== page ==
The Tech - Online EditionMIT's oldest and largest
newspaper & the first
newspaper published
on the web
Boston Weather: 82.0°F | Mostly Cloudy

CNN foils prior restraint

Minor political intrigue may not always be big news, but it should at least be allowed to be. The pledge that the United States government would be accountable to, controlled by, and operated for the American people was and is a double-sided promise, and the Constitution a contract. The legal government has a responsibility to guarantee liberties and share information about its operation with the public upon demand, and the people are required to accept the legitimacy of the system and the leaders it has produced. Blind faith in our representatives and their appointees, however, never worked into the equation, and the the maintenance of our rights was never meant to be convenient or easy. But the system, for reasons we still don't completely understand, works.

Once in a while this arrangement gets renegotiated.

Weeks ago CNN, the cable news behemoth, obtained audio tapes of incarcerated Gen. Manuel Noriega's phone conversations with his legal team, which had been legally monitored by prison security officials. Noriega's lawyer, arguing that the release to the public of the these conversations would jeopardize Noriega's rights to a fair trial, insisted that the charges against the former Panamanian ruler be dropped. Federal district Judge William Hoeveler, fearing a mistrial, ordered CNN to return the Noriega tapes. Naturally, CNN aired them instead. Days ago, Hoeveler reversed the temporary restrictions.

In those few weeks, this country came close to releasing another mutant strain of the world's most dangerous plague. . . .

Prior restraint.

According to most contemporary interpretations of the Bill of Rights, the judiciary cannot bar the media from running any story (i.e., execute a prior restraint on the newspaper or news program in question). In 1971, the government lost a case to prevent The New York Times and The Washington Post from printing Vietnam-era Pentagon plans, and prior restraint has been a nearly dead issue ever since.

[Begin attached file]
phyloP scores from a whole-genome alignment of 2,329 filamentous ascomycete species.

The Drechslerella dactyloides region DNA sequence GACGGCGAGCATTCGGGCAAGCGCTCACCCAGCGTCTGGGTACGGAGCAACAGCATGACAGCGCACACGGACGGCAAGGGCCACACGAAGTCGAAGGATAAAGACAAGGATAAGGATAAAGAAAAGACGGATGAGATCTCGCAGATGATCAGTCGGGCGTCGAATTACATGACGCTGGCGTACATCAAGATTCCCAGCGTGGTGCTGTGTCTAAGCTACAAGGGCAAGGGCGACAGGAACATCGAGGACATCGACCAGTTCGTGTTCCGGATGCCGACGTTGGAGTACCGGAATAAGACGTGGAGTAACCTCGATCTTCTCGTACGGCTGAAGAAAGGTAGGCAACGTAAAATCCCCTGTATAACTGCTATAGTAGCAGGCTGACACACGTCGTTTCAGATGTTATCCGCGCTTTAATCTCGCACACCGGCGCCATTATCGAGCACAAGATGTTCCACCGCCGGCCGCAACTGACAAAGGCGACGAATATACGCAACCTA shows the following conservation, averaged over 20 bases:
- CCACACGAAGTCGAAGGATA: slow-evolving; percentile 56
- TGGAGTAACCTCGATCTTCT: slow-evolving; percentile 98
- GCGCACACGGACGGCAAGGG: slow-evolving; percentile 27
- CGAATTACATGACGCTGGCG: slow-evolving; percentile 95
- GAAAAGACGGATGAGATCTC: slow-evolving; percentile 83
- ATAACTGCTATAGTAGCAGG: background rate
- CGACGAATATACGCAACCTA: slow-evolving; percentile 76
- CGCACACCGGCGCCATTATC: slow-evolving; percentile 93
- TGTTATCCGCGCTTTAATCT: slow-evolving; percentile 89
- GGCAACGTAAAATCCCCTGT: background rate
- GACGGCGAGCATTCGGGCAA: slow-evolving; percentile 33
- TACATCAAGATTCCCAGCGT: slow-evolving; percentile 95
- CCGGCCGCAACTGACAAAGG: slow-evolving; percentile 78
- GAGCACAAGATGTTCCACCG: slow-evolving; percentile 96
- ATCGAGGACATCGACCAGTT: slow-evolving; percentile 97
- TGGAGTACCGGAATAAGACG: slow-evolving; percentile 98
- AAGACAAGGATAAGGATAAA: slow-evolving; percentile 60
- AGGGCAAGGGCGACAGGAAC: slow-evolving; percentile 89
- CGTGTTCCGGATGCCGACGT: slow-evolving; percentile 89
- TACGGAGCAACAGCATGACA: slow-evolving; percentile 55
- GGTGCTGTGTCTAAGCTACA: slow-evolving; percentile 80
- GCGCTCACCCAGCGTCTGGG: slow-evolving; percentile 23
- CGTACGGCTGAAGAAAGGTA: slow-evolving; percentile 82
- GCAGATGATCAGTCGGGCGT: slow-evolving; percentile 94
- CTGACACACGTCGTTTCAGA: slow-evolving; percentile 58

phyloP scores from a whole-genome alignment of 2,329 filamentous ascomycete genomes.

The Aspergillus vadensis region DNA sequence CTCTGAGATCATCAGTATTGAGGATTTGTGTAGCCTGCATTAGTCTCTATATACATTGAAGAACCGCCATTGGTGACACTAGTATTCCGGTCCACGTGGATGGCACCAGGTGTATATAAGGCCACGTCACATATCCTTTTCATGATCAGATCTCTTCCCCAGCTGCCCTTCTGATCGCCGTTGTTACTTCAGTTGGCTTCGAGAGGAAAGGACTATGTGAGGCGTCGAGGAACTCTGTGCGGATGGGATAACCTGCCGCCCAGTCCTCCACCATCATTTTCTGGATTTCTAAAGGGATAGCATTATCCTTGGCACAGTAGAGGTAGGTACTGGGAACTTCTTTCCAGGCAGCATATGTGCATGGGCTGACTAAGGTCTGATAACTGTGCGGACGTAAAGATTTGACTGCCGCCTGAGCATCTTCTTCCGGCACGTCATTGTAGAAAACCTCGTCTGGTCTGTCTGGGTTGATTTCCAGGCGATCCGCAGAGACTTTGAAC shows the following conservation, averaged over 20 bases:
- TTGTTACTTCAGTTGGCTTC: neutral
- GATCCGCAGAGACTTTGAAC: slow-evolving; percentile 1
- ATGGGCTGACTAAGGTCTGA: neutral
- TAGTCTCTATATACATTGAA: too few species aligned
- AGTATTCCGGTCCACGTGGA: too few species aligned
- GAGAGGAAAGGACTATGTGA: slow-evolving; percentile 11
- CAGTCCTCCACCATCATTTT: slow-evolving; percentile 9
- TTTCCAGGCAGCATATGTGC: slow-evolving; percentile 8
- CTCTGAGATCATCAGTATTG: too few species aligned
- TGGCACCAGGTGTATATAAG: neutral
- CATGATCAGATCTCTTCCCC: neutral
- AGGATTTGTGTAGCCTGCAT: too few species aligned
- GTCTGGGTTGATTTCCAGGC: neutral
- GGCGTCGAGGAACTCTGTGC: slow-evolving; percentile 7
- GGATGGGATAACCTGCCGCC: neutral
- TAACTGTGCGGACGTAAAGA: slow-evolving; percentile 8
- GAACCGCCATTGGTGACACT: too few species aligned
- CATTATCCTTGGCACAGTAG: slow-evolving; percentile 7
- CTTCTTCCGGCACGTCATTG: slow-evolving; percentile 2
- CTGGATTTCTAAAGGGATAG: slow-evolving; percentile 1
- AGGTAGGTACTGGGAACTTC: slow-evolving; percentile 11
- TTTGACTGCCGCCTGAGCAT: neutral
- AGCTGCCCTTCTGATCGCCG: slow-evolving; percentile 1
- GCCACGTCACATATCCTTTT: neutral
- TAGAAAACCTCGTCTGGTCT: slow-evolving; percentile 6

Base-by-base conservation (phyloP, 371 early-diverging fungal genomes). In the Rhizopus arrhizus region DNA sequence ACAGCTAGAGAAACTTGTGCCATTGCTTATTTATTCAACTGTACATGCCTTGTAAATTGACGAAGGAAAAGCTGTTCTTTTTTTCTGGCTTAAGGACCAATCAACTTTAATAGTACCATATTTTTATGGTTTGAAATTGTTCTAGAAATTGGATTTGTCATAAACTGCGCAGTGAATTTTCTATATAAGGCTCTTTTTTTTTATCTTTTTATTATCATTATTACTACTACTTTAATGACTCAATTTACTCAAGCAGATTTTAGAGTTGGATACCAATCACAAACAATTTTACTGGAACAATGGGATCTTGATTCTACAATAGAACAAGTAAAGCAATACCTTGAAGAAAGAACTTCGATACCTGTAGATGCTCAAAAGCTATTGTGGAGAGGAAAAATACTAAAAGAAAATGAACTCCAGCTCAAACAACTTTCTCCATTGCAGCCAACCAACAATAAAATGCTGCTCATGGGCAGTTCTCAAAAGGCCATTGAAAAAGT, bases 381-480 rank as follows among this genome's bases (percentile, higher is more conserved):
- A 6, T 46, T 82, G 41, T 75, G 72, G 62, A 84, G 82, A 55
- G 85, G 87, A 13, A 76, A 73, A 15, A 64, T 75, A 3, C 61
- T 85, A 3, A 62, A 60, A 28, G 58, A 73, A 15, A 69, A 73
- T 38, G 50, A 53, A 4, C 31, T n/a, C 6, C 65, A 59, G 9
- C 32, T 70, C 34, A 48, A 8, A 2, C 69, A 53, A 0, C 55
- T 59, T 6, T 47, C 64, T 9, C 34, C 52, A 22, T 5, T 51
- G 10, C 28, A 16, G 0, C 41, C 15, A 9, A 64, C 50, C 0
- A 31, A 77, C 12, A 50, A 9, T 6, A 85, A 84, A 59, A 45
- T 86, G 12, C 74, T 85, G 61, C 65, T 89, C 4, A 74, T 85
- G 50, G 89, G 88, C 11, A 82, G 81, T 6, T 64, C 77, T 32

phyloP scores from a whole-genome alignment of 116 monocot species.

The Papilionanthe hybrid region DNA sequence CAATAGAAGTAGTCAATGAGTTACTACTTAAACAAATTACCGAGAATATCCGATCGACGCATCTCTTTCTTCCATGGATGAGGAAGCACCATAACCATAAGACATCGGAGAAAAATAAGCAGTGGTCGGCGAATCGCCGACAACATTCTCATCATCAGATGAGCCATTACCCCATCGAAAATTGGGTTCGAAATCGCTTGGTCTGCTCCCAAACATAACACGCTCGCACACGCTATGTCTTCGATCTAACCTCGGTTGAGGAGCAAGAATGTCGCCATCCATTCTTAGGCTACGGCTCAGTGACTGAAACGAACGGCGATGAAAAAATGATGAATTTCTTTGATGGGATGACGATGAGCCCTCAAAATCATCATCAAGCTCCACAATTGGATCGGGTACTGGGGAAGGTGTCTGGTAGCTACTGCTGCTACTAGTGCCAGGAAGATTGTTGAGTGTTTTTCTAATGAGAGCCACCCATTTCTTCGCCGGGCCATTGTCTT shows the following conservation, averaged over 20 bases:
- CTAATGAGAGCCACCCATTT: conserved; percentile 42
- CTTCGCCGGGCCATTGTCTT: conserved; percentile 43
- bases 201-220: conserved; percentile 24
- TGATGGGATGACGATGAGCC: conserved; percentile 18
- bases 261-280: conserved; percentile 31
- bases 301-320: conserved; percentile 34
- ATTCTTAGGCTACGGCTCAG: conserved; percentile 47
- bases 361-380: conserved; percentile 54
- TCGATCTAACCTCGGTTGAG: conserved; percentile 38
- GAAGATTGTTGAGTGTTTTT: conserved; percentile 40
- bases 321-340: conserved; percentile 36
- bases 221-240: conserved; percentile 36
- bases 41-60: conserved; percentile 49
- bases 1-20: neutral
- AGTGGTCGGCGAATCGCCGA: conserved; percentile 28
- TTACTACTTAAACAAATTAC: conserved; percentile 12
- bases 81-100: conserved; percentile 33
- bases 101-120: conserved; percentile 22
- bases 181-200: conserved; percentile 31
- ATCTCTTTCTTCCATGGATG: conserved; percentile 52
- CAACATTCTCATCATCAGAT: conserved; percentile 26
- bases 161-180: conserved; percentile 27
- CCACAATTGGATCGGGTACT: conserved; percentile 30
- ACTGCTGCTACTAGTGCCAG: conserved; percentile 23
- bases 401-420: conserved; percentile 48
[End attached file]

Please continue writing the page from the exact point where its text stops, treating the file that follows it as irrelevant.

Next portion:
Prior restraint is a legal concept that seems innocent but can lead to a host of complications and abuses. The doctrine, many claim, only sacrifices free speech to protect other rights or protect the general welfare. Hoeveler acted claiming to protect Noriega's right to a fair trial, and the attorney general during the Pentagon Papers case sought officially to guard confidential strategic information.

Such a doctrine, however, compromises the most fundamental of our liberties on the hunch of one unelected, possibly unscrupulous individual. The Pentagon Papers were more of an embarrassment to the government than a confidential national security document, and the Noriega tapes are only worrisome to the government because their release makes the government prosecutors' jobs tougher. The potential for abuse of the prior restraint doctrine is, it seems, so enormous that it cannot be used in any circumstance.

Prior restraint's justification implies that certain information is too sensitive for the people to know. Instead of demonstrating accountability, government can hide behind a shroud of "national security" or "general welfare," and the people can only bow their heads and accept the colossal wisdom of their representatives.

In the real world, where judicial decisions often rest on previous rulings, one win for prior restraint can snowball until free speech is curtailed at the government's every whim -- until recently, ownership of a typewriter in the Soviet Union, the champion state of prior restraint, required government licensing.

There is very little occurring behind the scenes in Washington or elsewhere that the public doesn't deserve to know. The right to freely publish and distribute should not be infringed upon, even if the release of some information may be mildly inconvenient or embarrassing. The media will not publish malicious or dangerous material, or risk offending the public which keeps it alive. Since this country's founding, irresponsibility of the free press has yet to cause the apocalypse that many think it will. The costs of restricting free speech are much higher. Control of the press is a power that no human is fit to wield.

Responsibility for the release of information, then, rests with the media. On numerous occasions, the media has frozen stories at the request of the government (The Times sat on the story of the Bay of Pigs invasion days before it occurred). If real harm does come from media negligence, the government can sue all it wants -- but that is the limit.


Matthew H. Hersch, a freshman, is an associate opinion editor of The Tech.


Judge William Hoeveler ordered CNN to return the Noriega tapes. Naturally, CNN aired them instead.


Control of the press is a power that no human is fit to wield.